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The carotid body is the main peripheral oxygen sensor involved in cardio-respiratory control under both normoxic and hypoxic conditions. This review focuses on data from newborn animals related to the involvement of the purinergic system in carotid body function during development. We describe the potential effects mediated by ATP and adenosine receptors on ventilation, chemoreceptor activity and their influence on respiratory instability, such as apnea. The conclusions that appear from this review is that in newborn rats, activation of ATP receptors increases the carotid body function although with no age dependent manner, regulates breathing under normoxia, and enhances the initial increase in ventilation in response to hypoxia (likely reflecting carotid body responses). However, activation of adenosine receptors may play a role on carotid body function under chronic conditions, such as intermittent hypoxia or exposure to the adenosine receptor antagonist caffeine. Under the later conditions, an indirect effects involving the carotid body dopaminergic system are observed. Copyright © 2012 Elsevier B.V. All rights reserved.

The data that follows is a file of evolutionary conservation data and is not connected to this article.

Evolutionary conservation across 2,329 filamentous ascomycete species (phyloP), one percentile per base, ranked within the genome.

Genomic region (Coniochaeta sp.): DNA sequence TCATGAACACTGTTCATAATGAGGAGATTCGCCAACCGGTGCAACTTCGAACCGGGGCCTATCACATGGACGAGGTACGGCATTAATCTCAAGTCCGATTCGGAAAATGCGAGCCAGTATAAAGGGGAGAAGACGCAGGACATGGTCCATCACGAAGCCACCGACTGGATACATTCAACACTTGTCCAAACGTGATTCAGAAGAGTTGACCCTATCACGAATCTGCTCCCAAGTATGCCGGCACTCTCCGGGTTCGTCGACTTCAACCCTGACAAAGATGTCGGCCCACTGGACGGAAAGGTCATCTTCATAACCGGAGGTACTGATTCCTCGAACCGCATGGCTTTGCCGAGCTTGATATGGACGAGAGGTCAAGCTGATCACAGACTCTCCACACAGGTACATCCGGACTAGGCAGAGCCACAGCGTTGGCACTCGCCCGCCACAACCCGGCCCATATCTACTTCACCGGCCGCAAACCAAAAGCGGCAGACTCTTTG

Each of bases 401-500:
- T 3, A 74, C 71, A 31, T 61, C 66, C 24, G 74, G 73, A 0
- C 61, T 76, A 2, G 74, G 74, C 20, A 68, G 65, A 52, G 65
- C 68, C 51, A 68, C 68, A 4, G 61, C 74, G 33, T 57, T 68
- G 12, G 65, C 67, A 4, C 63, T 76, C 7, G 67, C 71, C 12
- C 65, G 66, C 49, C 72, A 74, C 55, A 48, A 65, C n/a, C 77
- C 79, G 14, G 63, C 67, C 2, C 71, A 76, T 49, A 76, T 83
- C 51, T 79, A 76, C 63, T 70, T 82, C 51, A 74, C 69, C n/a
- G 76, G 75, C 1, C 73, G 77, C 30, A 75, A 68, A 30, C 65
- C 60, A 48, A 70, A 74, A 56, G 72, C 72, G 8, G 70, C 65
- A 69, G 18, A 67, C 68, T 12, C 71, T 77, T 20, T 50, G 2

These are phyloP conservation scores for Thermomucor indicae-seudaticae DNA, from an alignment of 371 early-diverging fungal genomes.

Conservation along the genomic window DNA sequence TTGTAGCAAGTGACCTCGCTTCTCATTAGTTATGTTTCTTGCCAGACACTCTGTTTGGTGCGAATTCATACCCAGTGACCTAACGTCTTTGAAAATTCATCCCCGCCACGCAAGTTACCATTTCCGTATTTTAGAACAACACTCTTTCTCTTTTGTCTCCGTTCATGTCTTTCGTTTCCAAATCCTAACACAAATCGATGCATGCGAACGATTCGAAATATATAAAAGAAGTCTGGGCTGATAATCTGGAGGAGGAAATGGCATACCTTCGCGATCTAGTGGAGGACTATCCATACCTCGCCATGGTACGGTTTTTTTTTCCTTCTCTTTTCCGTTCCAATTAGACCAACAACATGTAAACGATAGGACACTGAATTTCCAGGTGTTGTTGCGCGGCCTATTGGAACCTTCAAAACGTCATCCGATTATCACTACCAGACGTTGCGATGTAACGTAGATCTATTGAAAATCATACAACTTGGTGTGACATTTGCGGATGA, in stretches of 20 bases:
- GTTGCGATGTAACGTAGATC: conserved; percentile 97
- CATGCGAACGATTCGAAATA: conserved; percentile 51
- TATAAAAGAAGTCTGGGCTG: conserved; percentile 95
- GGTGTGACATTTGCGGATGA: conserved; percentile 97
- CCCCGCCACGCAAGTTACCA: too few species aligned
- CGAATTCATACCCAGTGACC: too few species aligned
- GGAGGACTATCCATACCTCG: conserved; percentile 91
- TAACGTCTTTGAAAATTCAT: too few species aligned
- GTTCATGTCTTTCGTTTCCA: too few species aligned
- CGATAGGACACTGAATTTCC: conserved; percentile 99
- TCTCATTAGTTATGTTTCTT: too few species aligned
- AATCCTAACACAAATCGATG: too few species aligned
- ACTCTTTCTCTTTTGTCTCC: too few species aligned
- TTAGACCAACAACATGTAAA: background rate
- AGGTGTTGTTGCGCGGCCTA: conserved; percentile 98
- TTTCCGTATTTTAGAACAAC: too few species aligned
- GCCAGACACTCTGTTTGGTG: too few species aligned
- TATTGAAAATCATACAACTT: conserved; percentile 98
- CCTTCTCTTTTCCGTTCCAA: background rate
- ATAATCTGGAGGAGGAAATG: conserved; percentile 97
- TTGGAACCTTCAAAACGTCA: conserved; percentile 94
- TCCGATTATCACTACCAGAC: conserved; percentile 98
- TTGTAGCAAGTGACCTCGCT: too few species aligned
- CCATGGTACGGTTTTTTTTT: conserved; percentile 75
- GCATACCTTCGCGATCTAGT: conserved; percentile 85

Aida Bairam, Lalah M Niane, Vincent Joseph. Role of ATP and adenosine on carotid body function during development. Respiratory physiology & neurobiology. 2013 Jan 1;185(1):57-66

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PMID: 22721945

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